Teaching African Autobiography in a Western Classroom, Delphine Fongang
I am exploring the pedagogical implications of teaching African autobiography in a different cultural context. This research project is borne out of my experience teaching Waris Dirie’s Desert Flower, where I realized that certain aspects of the narrative might be obvious to the instructor but foreign to Western students. Students were exposed to traditional practices, postcolonial ideologies, and gender hierarchies that shaped African subjectivity. Employing pedagogical strategies such as debriefing, contextualizing, and questioning helped students to approach life writing with more understanding. Helping students read African autobiography from within specific cultural contexts allows them to critically respond to stories.
Dr. Delphine Fongang is an Assistant Professor at North Carolina Central University. Her teaching and research interests include Postcolonial Literature/Theory, African Diaspora Studies, African Women’s Life Writing, and Feminist theory/pedagogy. She published a recent edited collection, The Postcolonial Subject in Transit. Borders, Migration and Subjectivity in Contemporary African Diaspora Literature.
Bringing Empathy Home: Teaching Indigenous Life Writing in Central Europe, Martina Horakova
Teaching Aboriginal life writing in Central Europe is a useful tool in raising inter-cultural awareness and sensitizing students to Australia’s role in dispossessing Indigenous populations. In their empathy with Indigenous people as an oppressed group, however, Czech students tend to perpetuate the trope of distanced suffering. I argue that teaching Indigenous life writing can be more effective if Indigeneity as a historical, theoretical, aesthetic concept is literally ‘brought home’ by relating the situation of Aboriginal people to parallel issues within the home cultur —in the case of Czech Republic it is the discriminatory and racist treatment of Roma minority.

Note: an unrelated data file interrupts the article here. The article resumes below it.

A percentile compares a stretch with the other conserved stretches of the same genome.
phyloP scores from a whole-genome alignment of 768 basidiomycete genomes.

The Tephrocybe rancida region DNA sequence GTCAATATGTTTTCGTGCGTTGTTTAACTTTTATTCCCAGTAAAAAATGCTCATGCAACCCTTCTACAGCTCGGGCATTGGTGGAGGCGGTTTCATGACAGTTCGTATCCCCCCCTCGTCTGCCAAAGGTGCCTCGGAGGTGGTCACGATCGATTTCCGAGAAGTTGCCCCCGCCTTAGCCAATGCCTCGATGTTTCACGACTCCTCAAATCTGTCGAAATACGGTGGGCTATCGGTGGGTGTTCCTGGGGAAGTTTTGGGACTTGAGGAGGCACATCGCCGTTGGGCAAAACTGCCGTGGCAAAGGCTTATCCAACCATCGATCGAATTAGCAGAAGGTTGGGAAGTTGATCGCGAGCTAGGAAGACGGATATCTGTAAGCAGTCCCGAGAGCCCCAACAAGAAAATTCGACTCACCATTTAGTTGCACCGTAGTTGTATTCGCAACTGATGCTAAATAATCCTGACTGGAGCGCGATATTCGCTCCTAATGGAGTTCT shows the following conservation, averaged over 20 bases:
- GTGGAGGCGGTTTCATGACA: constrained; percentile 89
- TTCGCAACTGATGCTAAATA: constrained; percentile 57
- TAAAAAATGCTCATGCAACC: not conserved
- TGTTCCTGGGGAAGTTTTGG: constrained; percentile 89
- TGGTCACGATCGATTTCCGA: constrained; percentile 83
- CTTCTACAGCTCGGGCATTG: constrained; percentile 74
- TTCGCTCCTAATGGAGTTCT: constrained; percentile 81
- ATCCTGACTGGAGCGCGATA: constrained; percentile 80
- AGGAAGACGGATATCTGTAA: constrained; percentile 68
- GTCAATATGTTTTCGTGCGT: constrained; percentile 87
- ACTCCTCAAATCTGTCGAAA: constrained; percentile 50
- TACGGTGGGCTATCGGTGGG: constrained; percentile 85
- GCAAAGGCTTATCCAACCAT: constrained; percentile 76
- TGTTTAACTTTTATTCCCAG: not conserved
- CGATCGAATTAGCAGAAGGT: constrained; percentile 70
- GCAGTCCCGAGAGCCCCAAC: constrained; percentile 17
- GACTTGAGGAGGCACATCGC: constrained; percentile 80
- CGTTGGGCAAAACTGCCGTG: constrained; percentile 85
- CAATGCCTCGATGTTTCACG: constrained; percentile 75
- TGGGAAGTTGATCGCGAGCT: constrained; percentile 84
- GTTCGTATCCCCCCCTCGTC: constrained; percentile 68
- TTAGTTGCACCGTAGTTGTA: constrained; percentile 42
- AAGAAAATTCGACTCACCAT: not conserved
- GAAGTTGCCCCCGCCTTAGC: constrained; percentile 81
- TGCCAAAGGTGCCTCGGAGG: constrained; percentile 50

Martina Horakova teaches in the English Department at the Masaryk University, Czech Republic. Her research interest include Indigenous literatures in Canada and Australia, life writing, and settler colonialism. She currently works on a project related to Australian memoirs of settler belonging.
Looking into the educational implications of I Live Here: Juarez (Vol.3), Olga Michael
This paper explores the educational implications of Juarez, the third volume of Mia Kirschner’s I Live Here (2008), a multi-generic, multi-modal ‘paper documentary,’ funded by Amnesty International and aiming to raise awareness about women and children’s suffering in Chechnya, Burma, Juarez and Malawi. Focusing on the book’s accounts of the Juarez femicides, this presentation discusses the potential risks and implications of teaching such material in the framework of Anglophone literature courses in Higher Education, in relation to the depiction of border-zone gendered crimes, and the limitations of Western humanitarian work and witnessing.
Olga Michael is a postdoctoral researcher at the University of Cyprus. Her current research focuses on novelistic representations of Europe’s ‘refugee crisis’ and on the ethics of representing the violation of the human rights of refugees, asylum seekers and undocumented migrants in Anglophone graphic life narratives.
Teaching Frederick Douglass’ Narrative as a Text for Change, Lynn Domina
Although I have taught Frederick Douglass’ Narrative in several courses, students have engaged most energetically with it in a developmental reading and writing course. One reason for this is that it meets the criteria for material in adult basic education; it is high
interest and addresses significant topics, but the language is accessible. There’s more going on, though, for Douglass illustrates how he succeeded against his society’s odds, and today’s marginalized students find his work inspiring. I will discuss how a 19th century slave narrative can serve as a model for students writing for social change.
Lynn Domina is Department Head and Professor of English at Northern Michigan University. She has written most recently on the Harlem Renaissance and Nella Larsen. She is currently editing a volume on Harriet Jacobs’ Incidents in the Life of a Slave Girl for the MLA’s Approaches to Teaching series.